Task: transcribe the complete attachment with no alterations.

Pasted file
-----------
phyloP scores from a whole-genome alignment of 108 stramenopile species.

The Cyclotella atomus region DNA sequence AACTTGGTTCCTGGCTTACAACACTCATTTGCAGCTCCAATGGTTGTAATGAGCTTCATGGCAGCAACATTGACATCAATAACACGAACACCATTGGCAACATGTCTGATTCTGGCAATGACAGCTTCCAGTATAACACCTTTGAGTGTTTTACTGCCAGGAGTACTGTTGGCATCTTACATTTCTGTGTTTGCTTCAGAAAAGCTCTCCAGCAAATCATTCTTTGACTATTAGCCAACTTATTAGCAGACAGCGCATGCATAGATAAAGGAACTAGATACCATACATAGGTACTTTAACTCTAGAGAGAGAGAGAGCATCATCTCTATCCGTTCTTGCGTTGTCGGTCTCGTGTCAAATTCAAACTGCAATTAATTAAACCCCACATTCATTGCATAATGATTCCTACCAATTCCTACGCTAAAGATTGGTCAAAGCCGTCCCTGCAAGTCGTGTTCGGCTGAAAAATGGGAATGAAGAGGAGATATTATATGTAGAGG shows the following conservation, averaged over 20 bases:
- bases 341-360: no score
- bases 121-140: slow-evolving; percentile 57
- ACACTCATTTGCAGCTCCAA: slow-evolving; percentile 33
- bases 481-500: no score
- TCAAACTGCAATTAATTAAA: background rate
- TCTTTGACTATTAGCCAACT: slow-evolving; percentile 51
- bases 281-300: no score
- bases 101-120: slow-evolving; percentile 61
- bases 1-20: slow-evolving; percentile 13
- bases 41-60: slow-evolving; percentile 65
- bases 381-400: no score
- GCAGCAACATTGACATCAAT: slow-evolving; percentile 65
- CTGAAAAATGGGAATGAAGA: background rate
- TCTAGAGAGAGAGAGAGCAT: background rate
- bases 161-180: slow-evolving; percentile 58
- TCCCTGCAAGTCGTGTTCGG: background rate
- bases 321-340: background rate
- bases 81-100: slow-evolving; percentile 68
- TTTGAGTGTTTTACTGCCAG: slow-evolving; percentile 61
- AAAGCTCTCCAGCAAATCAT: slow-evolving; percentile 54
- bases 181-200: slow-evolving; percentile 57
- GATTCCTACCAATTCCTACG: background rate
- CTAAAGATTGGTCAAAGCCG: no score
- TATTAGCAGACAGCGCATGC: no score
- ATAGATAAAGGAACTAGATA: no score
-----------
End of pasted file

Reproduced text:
phyloP scores from a whole-genome alignment of 108 stramenopile species.

The Cyclotella atomus region DNA sequence AACTTGGTTCCTGGCTTACAACACTCATTTGCAGCTCCAATGGTTGTAATGAGCTTCATGGCAGCAACATTGACATCAATAACACGAACACCATTGGCAACATGTCTGATTCTGGCAATGACAGCTTCCAGTATAACACCTTTGAGTGTTTTACTGCCAGGAGTACTGTTGGCATCTTACATTTCTGTGTTTGCTTCAGAAAAGCTCTCCAGCAAATCATTCTTTGACTATTAGCCAACTTATTAGCAGACAGCGCATGCATAGATAAAGGAACTAGATACCATACATAGGTACTTTAACTCTAGAGAGAGAGAGAGCATCATCTCTATCCGTTCTTGCGTTGTCGGTCTCGTGTCAAATTCAAACTGCAATTAATTAAACCCCACATTCATTGCATAATGATTCCTACCAATTCCTACGCTAAAGATTGGTCAAAGCCGTCCCTGCAAGTCGTGTTCGGCTGAAAAATGGGAATGAAGAGGAGATATTATATGTAGAGG shows the following conservation, averaged over 20 bases:
- bases 341-360: no score
- bases 121-140: slow-evolving; percentile 57
- ACACTCATTTGCAGCTCCAA: slow-evolving; percentile 33
- bases 481-500: no score
- TCAAACTGCAATTAATTAAA: background rate
- TCTTTGACTATTAGCCAACT: slow-evolving; percentile 51
- bases 281-300: no score
- bases 101-120: slow-evolving; percentile 61
- bases 1-20: slow-evolving; percentile 13
- bases 41-60: slow-evolving; percentile 65
- bases 381-400: no score
- GCAGCAACATTGACATCAAT: slow-evolving; percentile 65
- CTGAAAAATGGGAATGAAGA: background rate
- TCTAGAGAGAGAGAGAGCAT: background rate
- bases 161-180: slow-evolving; percentile 58
- TCCCTGCAAGTCGTGTTCGG: background rate
- bases 321-340: background rate
- bases 81-100: slow-evolving; percentile 68
- TTTGAGTGTTTTACTGCCAG: slow-evolving; percentile 61
- AAAGCTCTCCAGCAAATCAT: slow-evolving; percentile 54
- bases 181-200: slow-evolving; percentile 57
- GATTCCTACCAATTCCTACG: background rate
- CTAAAGATTGGTCAAAGCCG: no score
- TATTAGCAGACAGCGCATGC: no score
- ATAGATAAAGGAACTAGATA: no score